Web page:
Published in The Rafu Shimpo on Jan. 5, 2013
Last Sunday our pastor, Rev. Mizuki, was ill and asked Rev. Leo Fong to fill in for him at our United Methodist Church in Chatsworth.
In all the years I have been attending church, the sermon Rev. Leo preached was one of the most memorable. Before I tell you what he had to say, let me give you a little history.
Leo’s family settled in a small town in Arkansas, where his father opened a grocery store. As the only Asian in his grade school classes, he was the subject of racial taunting. Some of Leo’s relatives did not challenge this kind of racist behavior, but Leo resisted it.
While in high school one of his teachers was also his football coach. He was a former Marine and regularly called him by the commonly used racist term for Chinese — Leo could not even say the word; he called it the “C-word.” (Like the “N-word” referring to black people.)
When he applied to college, neither the principal of the school nor the football coach would give him a recommendation. Leo, in high school, had decided on the ministry and the church’s district superintendent interceded to give him a recommendation.
In college, he took up Golden Gloves boxing and won numerous awards at it.
After he completed his ministerial training, the Methodist bishop pulled Leo aside and told him there were no Chinese churches in Arkansas to assign him to. Later, though, he found a Chinese church in Sacramento, which Leo accepted.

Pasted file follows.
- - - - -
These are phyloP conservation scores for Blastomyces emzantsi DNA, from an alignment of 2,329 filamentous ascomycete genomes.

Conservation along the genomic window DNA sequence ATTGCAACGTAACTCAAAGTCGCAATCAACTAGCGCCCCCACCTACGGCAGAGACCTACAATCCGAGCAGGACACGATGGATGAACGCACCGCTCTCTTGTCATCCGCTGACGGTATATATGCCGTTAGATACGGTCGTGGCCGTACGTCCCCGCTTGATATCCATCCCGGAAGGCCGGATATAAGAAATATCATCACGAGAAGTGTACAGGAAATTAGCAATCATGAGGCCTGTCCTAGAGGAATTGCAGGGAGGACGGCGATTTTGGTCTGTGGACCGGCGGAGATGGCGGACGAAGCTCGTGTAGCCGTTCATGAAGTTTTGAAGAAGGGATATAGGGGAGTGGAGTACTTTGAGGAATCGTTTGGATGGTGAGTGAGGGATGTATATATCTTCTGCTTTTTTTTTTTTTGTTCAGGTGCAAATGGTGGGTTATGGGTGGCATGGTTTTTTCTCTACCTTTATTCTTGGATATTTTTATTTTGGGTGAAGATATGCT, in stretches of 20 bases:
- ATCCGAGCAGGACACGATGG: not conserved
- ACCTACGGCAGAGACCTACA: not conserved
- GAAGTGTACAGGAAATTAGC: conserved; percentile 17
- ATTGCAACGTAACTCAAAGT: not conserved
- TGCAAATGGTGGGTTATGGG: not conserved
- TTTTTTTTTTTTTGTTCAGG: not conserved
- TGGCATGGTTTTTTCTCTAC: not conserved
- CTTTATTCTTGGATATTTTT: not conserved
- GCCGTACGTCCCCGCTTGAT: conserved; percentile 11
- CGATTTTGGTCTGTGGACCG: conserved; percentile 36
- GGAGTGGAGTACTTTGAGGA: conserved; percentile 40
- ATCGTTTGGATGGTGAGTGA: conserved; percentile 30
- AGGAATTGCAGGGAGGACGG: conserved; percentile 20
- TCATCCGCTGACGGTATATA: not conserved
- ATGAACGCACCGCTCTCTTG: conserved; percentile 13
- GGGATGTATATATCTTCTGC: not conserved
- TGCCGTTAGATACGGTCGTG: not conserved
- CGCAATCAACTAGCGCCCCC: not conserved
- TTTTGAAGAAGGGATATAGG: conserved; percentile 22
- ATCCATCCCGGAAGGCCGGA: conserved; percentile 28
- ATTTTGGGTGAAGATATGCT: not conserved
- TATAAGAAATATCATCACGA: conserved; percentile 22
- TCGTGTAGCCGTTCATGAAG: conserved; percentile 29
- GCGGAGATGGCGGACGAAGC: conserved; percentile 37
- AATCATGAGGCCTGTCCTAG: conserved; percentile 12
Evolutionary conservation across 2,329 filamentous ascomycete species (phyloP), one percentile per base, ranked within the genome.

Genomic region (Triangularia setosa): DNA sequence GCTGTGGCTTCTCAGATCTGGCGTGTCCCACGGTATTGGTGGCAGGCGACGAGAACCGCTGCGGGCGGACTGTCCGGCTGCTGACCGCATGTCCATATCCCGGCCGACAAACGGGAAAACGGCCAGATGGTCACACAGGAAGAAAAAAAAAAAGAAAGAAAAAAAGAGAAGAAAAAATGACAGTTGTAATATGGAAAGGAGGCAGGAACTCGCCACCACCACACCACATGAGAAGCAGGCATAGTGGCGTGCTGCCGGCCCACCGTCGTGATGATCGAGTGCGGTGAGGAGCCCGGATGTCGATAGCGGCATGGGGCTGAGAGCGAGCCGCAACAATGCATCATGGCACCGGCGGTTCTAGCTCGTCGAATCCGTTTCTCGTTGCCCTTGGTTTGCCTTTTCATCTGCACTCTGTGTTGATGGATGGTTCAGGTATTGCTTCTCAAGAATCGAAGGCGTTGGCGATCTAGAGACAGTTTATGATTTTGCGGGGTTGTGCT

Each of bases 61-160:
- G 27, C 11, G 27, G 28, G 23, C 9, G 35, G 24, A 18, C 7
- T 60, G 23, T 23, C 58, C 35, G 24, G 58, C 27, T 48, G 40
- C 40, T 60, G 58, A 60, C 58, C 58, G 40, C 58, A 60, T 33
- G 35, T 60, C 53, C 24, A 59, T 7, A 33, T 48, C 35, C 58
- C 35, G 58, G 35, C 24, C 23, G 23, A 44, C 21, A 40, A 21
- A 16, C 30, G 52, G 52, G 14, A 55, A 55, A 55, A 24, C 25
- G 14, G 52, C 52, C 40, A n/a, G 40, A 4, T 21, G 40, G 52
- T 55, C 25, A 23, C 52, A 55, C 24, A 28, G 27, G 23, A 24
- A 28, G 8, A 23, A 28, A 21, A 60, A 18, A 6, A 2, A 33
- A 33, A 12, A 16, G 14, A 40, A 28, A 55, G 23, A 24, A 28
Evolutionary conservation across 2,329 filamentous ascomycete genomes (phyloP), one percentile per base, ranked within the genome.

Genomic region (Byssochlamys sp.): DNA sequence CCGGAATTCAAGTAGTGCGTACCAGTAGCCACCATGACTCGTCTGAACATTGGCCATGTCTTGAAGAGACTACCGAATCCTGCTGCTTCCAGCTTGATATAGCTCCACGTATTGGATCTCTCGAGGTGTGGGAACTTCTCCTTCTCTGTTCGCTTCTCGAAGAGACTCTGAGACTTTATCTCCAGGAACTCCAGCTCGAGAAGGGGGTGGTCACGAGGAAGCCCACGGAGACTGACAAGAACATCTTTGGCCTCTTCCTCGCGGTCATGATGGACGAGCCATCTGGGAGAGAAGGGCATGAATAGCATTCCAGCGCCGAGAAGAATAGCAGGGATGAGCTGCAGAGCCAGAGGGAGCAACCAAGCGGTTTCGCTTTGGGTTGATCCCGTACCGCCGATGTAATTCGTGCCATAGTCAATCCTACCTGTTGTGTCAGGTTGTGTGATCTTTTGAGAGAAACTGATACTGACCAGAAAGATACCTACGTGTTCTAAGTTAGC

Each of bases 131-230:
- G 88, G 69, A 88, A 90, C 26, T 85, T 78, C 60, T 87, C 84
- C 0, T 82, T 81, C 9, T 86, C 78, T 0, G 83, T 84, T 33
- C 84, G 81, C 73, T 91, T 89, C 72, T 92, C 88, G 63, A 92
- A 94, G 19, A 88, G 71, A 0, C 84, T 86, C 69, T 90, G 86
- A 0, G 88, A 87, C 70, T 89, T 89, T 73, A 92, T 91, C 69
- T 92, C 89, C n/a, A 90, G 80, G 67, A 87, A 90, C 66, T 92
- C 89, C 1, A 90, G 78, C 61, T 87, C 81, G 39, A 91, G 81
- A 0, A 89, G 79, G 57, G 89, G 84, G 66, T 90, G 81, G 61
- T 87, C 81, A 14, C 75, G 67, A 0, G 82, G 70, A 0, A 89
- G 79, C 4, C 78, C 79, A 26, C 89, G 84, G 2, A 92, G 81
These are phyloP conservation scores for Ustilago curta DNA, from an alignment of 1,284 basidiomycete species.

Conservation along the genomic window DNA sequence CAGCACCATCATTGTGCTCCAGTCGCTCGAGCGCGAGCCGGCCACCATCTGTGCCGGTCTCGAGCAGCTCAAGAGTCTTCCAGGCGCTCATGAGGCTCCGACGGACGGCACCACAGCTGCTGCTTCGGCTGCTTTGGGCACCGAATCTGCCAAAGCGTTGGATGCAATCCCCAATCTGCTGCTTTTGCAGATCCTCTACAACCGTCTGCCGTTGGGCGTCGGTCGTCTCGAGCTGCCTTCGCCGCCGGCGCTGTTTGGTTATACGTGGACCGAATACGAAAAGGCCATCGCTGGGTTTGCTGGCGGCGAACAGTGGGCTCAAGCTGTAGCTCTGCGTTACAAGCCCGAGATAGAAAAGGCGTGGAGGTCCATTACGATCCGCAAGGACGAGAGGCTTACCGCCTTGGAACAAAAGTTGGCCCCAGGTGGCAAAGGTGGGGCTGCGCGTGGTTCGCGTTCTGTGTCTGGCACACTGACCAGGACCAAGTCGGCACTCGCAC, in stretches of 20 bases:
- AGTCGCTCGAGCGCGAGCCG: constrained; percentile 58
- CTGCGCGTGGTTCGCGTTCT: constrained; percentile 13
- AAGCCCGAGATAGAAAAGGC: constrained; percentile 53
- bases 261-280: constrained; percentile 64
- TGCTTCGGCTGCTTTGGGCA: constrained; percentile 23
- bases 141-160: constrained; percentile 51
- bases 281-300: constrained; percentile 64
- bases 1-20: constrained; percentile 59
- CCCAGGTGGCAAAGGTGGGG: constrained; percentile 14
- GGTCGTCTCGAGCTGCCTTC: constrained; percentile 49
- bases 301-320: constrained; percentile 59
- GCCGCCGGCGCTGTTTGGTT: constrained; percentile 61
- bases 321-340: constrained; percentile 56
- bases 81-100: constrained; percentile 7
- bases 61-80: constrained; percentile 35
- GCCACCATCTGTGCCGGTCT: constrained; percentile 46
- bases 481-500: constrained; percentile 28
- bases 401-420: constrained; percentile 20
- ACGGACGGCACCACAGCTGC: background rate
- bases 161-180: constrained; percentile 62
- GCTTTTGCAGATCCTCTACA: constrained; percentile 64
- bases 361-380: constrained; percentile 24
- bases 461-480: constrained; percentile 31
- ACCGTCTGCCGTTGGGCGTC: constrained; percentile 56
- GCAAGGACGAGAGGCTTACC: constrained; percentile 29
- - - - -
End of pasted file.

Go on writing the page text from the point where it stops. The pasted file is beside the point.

Looking back, Leo says it turned out well for him. While he pastored there, he developed skills in martial arts and earned three black belts in them. Also while there, he developed a relationship with Bruce Lee and regularly worked out with him before Lee’s untimely death. After Lee’s passing, Leo took a leave from the ministry and went to the Philippines, where he produced martial arts films.
Leo has been retired for the past 20 or so years and lives in Canoga Park with his wife Minnie. He teaches exercise classes for seniors, which Marion and I attend twice a week.
But, back to the sermon: Leo, because of the bitter memories of his past experiences in high school, never attended any of his high school reunions although he has been invited. However, last year, he accepted the invitation when he was asked to speak at the event. Last year Leo turned 84. He graduated in 1947.
Leo told us that over the years his experiences during his school years, particularly in high school, have weighed heavily on him. He says he would tell of his experiences to those he stayed in touch with after high school over and over again.
What gripped me about Leo’s sermon was the emotion I could hear in his voice when he told of how much it meant for him to, at last, return to the scene of his bitter experiences and tell his story to those he knew from his past. He did not use the word, but here was a man who after 65 years gained redemption.
Some after thoughts about the sermon:
Regarding the principal and teacher who refused to write recommendations for Leo. I would guess, judging from what Leo says about opposing racism he encountered, he was not seen in the most favorable light. In fact, he was probably seen as a troublemaker. He was not your stereotypical conforming Asian.
I think of the JA troublemakers in our community who have gone on, Gordon Hirabayashi, Fred Korematsu, Mitsuye Endo, and more recently, Tak Yamamoto. Doing what a person knows is right can be costly, but what important lessons it teaches all of us.
In a future column I would like to address the story of the Tule Lake troublemakers. Stay tuned.
Phil Shigekuni writes from San Fernando Valley and can be contacted at email@example.com. The opinions expressed are not necessarily those of The Rafu Shimpo.